'Really moving': Digital collection chronicles COVID-19 response at San Juan Regional Medical Center
'Our COVID Diary' website includes stories, photos, videos, podcasts
- President and CEO Jeff Bourgeois says there is something for everyone on the website.
- It includes a lengthy video that chronicles how the institution has handled the pandemic.
- The hospital has seen an exponential increase in the number of COVID-19 patients in its ICU this month.
FARMINGTON — The marketing department at the San Juan Regional Medical Center didn't necessarily set out to create a comprehensive record of the hospital's response to the COVID-19 pandemic when it began chronicling the efforts of caregivers to battle the virus, president and CEO Jeff Bourgeois says.
But a year and a half later, that seems to be what the hospital wound up with.
The institution recently launched a new website called "Our COVID Journal" that serves as a record of the challenges caregivers have faced since the spring of 2020, when the virus turned up in San Juan County, and how they have risen to that challenge.
"No one knew what we were getting into at the beginning of this project," Bourgeois said. "But we felt it was important to capture what was going on with our staff and our community."
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"Our COVID Journey," which can be found at sanjuanregional.com/covid-journal, is a collection of stories, photos, videos, podcasts and, soon, a photo gallery that charts the hospital's response to the pandemic from a variety of perspectives. It includes a lengthy video that chronicles how the institution has handled the pandemic, beginning with its preparations that began several weeks before the first case was recorded in San Juan County.
Bourgeois said there is something for everyone in the diary, and he encourages county residents to spend some time going through it.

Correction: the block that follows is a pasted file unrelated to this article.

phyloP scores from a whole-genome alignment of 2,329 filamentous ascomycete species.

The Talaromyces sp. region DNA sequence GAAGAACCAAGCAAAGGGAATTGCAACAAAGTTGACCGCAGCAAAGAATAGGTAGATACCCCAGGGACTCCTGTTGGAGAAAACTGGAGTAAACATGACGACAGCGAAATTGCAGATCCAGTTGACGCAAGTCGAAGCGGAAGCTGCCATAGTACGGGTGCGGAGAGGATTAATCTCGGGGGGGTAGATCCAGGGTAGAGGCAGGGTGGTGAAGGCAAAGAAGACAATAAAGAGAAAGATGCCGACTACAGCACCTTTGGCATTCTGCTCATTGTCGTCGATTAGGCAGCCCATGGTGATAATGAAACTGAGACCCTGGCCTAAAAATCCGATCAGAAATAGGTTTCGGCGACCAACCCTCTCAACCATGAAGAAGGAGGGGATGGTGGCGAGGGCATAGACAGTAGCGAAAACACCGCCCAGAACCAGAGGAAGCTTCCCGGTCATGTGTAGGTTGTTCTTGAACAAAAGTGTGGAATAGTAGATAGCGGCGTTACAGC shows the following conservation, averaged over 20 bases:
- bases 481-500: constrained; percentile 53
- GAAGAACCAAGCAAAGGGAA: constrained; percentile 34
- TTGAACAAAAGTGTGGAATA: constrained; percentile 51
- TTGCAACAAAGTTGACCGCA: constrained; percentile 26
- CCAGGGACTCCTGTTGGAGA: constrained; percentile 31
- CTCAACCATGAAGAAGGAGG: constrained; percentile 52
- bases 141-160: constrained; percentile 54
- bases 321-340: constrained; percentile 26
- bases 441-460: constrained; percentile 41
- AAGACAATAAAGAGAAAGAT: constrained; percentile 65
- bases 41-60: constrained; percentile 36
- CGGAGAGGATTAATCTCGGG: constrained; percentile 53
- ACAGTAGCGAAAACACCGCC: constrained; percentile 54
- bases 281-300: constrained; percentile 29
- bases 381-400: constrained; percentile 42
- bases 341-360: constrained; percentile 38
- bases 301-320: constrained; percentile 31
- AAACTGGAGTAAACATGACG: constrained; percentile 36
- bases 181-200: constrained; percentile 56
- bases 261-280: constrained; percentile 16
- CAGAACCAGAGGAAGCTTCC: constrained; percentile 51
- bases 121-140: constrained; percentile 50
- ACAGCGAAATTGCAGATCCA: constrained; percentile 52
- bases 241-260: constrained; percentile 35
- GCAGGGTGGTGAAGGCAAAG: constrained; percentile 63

"There's so much that, to me, is really moving," he said, noting that the diary does an excellent of illustrating how heartbreaking it was for families of COVID-19 victims to be separated from their loved ones as they fought for their lives because of the danger of contagion. In most cases, he said, those family members never got to say goodbye to those who succumbed to the virus, something that has left deep scars throughout the community.
Those scars extended beyond the friends and family members of COVID victims, he said, pointing to the emotional toll the ravages of the virus have taken on ICU nurses at San Juan Regional.
"ICU nurses are tough and resilient and used to dealing with the sickest patients in the hospital," he said. "But this thing was an entirely different level. It put a level of stress on front-line caregivers that they had never seen or that I had seen myself."
While there have been reprieves from the battle as the severity of pandemic has ebbed periodically, Bourgeois noted that the stress continues for many of those caregivers at the hospital a year and a half later, even though the public largely has moved on.
"The length and duration of this thing is really taxing to every individual in this organization," he said. "We didn't ask for this."